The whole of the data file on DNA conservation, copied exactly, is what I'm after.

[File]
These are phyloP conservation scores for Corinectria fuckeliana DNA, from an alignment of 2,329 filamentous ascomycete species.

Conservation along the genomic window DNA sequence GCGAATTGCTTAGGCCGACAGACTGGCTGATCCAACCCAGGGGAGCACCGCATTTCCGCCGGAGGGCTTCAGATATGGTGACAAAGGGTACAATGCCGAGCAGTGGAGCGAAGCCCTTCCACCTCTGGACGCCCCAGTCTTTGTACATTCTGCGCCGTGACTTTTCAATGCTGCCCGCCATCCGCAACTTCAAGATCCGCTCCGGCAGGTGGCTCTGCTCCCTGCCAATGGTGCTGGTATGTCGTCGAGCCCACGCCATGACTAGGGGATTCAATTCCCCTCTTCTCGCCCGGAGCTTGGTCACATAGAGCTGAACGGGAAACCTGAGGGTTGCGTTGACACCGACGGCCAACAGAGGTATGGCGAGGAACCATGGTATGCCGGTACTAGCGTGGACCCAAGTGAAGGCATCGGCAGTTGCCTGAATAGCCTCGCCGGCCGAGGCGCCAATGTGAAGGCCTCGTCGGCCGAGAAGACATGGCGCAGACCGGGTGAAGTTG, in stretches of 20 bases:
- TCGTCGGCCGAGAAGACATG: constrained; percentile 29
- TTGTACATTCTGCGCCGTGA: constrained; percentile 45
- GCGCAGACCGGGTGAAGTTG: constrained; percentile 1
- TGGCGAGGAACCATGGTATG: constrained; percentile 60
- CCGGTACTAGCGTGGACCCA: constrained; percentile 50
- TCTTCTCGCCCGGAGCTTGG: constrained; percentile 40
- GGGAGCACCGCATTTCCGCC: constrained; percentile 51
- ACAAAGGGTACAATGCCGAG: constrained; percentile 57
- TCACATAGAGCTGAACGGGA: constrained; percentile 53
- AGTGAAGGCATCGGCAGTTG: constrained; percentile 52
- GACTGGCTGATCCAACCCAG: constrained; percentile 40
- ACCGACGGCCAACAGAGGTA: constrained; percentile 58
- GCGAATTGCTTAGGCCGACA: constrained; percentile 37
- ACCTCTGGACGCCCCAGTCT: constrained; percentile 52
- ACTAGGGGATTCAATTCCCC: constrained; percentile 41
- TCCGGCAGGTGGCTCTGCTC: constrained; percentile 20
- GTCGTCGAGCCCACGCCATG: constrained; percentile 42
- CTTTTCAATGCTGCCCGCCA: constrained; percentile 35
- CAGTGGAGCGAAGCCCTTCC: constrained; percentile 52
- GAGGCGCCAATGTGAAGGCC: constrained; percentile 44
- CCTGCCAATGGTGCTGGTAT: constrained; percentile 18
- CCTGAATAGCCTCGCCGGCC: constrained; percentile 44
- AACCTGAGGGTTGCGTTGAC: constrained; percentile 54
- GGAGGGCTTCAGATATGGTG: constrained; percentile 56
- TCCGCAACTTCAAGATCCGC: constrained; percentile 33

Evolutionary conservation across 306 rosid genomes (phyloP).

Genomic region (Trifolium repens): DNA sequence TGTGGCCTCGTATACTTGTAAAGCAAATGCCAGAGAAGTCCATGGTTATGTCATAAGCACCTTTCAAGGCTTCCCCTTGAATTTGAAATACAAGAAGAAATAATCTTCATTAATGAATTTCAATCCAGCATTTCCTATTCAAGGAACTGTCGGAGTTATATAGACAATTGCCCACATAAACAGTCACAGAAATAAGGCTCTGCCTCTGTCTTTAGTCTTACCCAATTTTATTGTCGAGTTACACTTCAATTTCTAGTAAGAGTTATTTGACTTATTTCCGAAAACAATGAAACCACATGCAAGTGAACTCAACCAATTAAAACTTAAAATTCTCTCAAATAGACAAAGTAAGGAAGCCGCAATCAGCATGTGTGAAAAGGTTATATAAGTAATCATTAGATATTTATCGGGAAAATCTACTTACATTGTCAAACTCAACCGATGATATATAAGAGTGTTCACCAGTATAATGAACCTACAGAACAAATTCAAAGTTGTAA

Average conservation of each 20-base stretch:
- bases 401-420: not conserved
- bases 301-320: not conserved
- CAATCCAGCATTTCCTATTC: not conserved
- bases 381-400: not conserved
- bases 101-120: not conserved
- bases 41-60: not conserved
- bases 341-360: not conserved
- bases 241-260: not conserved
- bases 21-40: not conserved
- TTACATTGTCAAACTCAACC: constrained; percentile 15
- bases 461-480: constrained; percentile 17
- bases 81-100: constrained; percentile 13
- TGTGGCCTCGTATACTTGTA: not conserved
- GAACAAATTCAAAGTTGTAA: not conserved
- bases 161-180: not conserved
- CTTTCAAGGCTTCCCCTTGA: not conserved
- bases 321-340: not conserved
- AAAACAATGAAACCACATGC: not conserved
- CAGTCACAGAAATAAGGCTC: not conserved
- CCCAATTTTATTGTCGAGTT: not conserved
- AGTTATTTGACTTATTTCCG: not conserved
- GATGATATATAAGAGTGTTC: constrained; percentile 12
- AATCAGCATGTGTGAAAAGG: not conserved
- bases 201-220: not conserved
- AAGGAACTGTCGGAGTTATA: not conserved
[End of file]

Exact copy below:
These are phyloP conservation scores for Corinectria fuckeliana DNA, from an alignment of 2,329 filamentous ascomycete species.

Conservation along the genomic window DNA sequence GCGAATTGCTTAGGCCGACAGACTGGCTGATCCAACCCAGGGGAGCACCGCATTTCCGCCGGAGGGCTTCAGATATGGTGACAAAGGGTACAATGCCGAGCAGTGGAGCGAAGCCCTTCCACCTCTGGACGCCCCAGTCTTTGTACATTCTGCGCCGTGACTTTTCAATGCTGCCCGCCATCCGCAACTTCAAGATCCGCTCCGGCAGGTGGCTCTGCTCCCTGCCAATGGTGCTGGTATGTCGTCGAGCCCACGCCATGACTAGGGGATTCAATTCCCCTCTTCTCGCCCGGAGCTTGGTCACATAGAGCTGAACGGGAAACCTGAGGGTTGCGTTGACACCGACGGCCAACAGAGGTATGGCGAGGAACCATGGTATGCCGGTACTAGCGTGGACCCAAGTGAAGGCATCGGCAGTTGCCTGAATAGCCTCGCCGGCCGAGGCGCCAATGTGAAGGCCTCGTCGGCCGAGAAGACATGGCGCAGACCGGGTGAAGTTG, in stretches of 20 bases:
- TCGTCGGCCGAGAAGACATG: constrained; percentile 29
- TTGTACATTCTGCGCCGTGA: constrained; percentile 45
- GCGCAGACCGGGTGAAGTTG: constrained; percentile 1
- TGGCGAGGAACCATGGTATG: constrained; percentile 60
- CCGGTACTAGCGTGGACCCA: constrained; percentile 50
- TCTTCTCGCCCGGAGCTTGG: constrained; percentile 40
- GGGAGCACCGCATTTCCGCC: constrained; percentile 51
- ACAAAGGGTACAATGCCGAG: constrained; percentile 57
- TCACATAGAGCTGAACGGGA: constrained; percentile 53
- AGTGAAGGCATCGGCAGTTG: constrained; percentile 52
- GACTGGCTGATCCAACCCAG: constrained; percentile 40
- ACCGACGGCCAACAGAGGTA: constrained; percentile 58
- GCGAATTGCTTAGGCCGACA: constrained; percentile 37
- ACCTCTGGACGCCCCAGTCT: constrained; percentile 52
- ACTAGGGGATTCAATTCCCC: constrained; percentile 41
- TCCGGCAGGTGGCTCTGCTC: constrained; percentile 20
- GTCGTCGAGCCCACGCCATG: constrained; percentile 42
- CTTTTCAATGCTGCCCGCCA: constrained; percentile 35
- CAGTGGAGCGAAGCCCTTCC: constrained; percentile 52
- GAGGCGCCAATGTGAAGGCC: constrained; percentile 44
- CCTGCCAATGGTGCTGGTAT: constrained; percentile 18
- CCTGAATAGCCTCGCCGGCC: constrained; percentile 44
- AACCTGAGGGTTGCGTTGAC: constrained; percentile 54
- GGAGGGCTTCAGATATGGTG: constrained; percentile 56
- TCCGCAACTTCAAGATCCGC: constrained; percentile 33

Evolutionary conservation across 306 rosid genomes (phyloP).

Genomic region (Trifolium repens): DNA sequence TGTGGCCTCGTATACTTGTAAAGCAAATGCCAGAGAAGTCCATGGTTATGTCATAAGCACCTTTCAAGGCTTCCCCTTGAATTTGAAATACAAGAAGAAATAATCTTCATTAATGAATTTCAATCCAGCATTTCCTATTCAAGGAACTGTCGGAGTTATATAGACAATTGCCCACATAAACAGTCACAGAAATAAGGCTCTGCCTCTGTCTTTAGTCTTACCCAATTTTATTGTCGAGTTACACTTCAATTTCTAGTAAGAGTTATTTGACTTATTTCCGAAAACAATGAAACCACATGCAAGTGAACTCAACCAATTAAAACTTAAAATTCTCTCAAATAGACAAAGTAAGGAAGCCGCAATCAGCATGTGTGAAAAGGTTATATAAGTAATCATTAGATATTTATCGGGAAAATCTACTTACATTGTCAAACTCAACCGATGATATATAAGAGTGTTCACCAGTATAATGAACCTACAGAACAAATTCAAAGTTGTAA

Average conservation of each 20-base stretch:
- bases 401-420: not conserved
- bases 301-320: not conserved
- CAATCCAGCATTTCCTATTC: not conserved
- bases 381-400: not conserved
- bases 101-120: not conserved
- bases 41-60: not conserved
- bases 341-360: not conserved
- bases 241-260: not conserved
- bases 21-40: not conserved
- TTACATTGTCAAACTCAACC: constrained; percentile 15
- bases 461-480: constrained; percentile 17
- bases 81-100: constrained; percentile 13
- TGTGGCCTCGTATACTTGTA: not conserved
- GAACAAATTCAAAGTTGTAA: not conserved
- bases 161-180: not conserved
- CTTTCAAGGCTTCCCCTTGA: not conserved
- bases 321-340: not conserved
- AAAACAATGAAACCACATGC: not conserved
- CAGTCACAGAAATAAGGCTC: not conserved
- CCCAATTTTATTGTCGAGTT: not conserved
- AGTTATTTGACTTATTTCCG: not conserved
- GATGATATATAAGAGTGTTC: constrained; percentile 12
- AATCAGCATGTGTGAAAAGG: not conserved
- bases 201-220: not conserved
- AAGGAACTGTCGGAGTTATA: not conserved